Low #4: PowerBook 150
The first Mac I ever bought was a PowerBook 150. It contained a processor that was already beginning to show its age in 1994, the Motorola LC68030. Running at 33 MHz it was quite fast enough to run ClarisWorks and MacDraw just fine but even if you wanted to try running something a bit more demanding, like a graphics application or a game, you probably couldn’t. For a start the built-in monitor was a rather fuzzy passive matrix greyscale LCD showing just four shades of grey. This can’t really be said to be a criticism of the 150 though; at the time LCDs were expensive, and for a budget-priced machine the screen was pretty typical.
At Apple its codename was Jedi, but the Force did not flow through this particular PowerBook.
No, what really hurt the 150 was its lack of expansion. We’re not talking about PC card slots or processor upgrades, but the basics: No ADB port for a mouse or keyboard, no Ethernet port, and no video out. A combined AppleTalk/Modem/Printer port meant you could either access a slow AppleTalk network, or use the modem to connect to an online service, or print a document to a StyleWriter or other serial printer, but not all at the same time. There was a SCSI port though, admittedly a non-standard one, so with the right adapters you could plug in scanners, external hard drives and optical disk drives to back stuff up to. But SCSI drives in particular were expensive back then, and were apt to be temperamental with PowerBooks in particular. Unless you added a “terminator” to prevent corruption of data moving between the laptop and the external drive, all sorts of bad SCSI voodoo could go down. Really the only simple way you could move files between a PowerBook 150 and any other machines in your home or office was by putting them on floppy disks.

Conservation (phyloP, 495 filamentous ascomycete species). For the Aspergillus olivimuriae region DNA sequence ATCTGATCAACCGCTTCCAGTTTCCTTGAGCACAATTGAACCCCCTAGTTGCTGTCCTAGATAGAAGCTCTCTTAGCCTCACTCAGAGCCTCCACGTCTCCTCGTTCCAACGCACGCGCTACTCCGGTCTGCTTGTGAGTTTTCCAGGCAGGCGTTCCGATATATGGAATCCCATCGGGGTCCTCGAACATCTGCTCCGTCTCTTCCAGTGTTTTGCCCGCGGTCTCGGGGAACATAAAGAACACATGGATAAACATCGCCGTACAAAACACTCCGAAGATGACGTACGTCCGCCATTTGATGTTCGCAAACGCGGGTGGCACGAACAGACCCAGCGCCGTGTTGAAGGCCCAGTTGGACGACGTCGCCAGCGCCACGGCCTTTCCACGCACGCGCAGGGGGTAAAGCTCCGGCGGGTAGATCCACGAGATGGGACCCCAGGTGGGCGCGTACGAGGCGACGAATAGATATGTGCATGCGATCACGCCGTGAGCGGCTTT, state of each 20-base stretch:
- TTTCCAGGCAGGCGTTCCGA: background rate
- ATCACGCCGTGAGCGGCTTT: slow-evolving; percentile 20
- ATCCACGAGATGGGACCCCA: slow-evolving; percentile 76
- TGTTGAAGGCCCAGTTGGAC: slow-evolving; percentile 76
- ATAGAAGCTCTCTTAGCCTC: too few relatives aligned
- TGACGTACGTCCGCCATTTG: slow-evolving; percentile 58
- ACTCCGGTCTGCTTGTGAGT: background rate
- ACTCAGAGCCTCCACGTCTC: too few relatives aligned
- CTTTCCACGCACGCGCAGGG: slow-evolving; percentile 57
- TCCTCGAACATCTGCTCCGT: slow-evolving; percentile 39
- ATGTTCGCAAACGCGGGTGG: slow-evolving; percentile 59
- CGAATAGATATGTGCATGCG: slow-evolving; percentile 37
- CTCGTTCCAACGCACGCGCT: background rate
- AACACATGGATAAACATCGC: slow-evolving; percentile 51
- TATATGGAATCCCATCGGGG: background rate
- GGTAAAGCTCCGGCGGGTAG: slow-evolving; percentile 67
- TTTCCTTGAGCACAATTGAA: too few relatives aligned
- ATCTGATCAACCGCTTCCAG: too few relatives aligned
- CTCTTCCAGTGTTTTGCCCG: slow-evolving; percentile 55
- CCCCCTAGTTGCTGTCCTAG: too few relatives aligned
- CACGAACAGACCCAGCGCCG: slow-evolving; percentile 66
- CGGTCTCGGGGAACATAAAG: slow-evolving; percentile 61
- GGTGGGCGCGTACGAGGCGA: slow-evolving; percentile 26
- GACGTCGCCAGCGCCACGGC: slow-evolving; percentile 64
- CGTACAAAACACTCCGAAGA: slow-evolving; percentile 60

Low #3: System 7.5
System 7.5 should have been remembered with much fondness; after all it was a major overhaul of the operating system comparable in scale to the changes between OS X 10.1 and Jaguar. The problem with 7.5 wasn’t what it offered but that it was ridiculously buggy, and that it was released at that moment when software became big (there were around twenty disks for the full install of 7.5.0 if you included things like QuickDraw GX). This meant that installing 7.5 onto the average Mac without a CD drive took a very long time. Updates needed another dozen disks. And there were many of those. First 7.5.1, then 7.5.2, and then 7.5.3; oddly, 7.5.4 was so bad it wasn’t even let out of Cupertino, but there was a 7.5.5. At that time online services were still pretty slow, so downloading these updates could take all night, and more often than not something would go wrong and you’d come downstairs to see the machine had given up or Apple had disconnected you because there were to many users. If you were unlucky enough to be using a Performa 6300, then the machine had probably crashed as well. Eventually Apple released 7.6, codenamed Unity, which rolled all these updates into one and turned 7.5 into a stable, usable system. But the damage had been done, and by now everyone was looking towards System 8 with its greater proportion of PowerPC code for better performance on the newer machines and a swish new “platinum” look.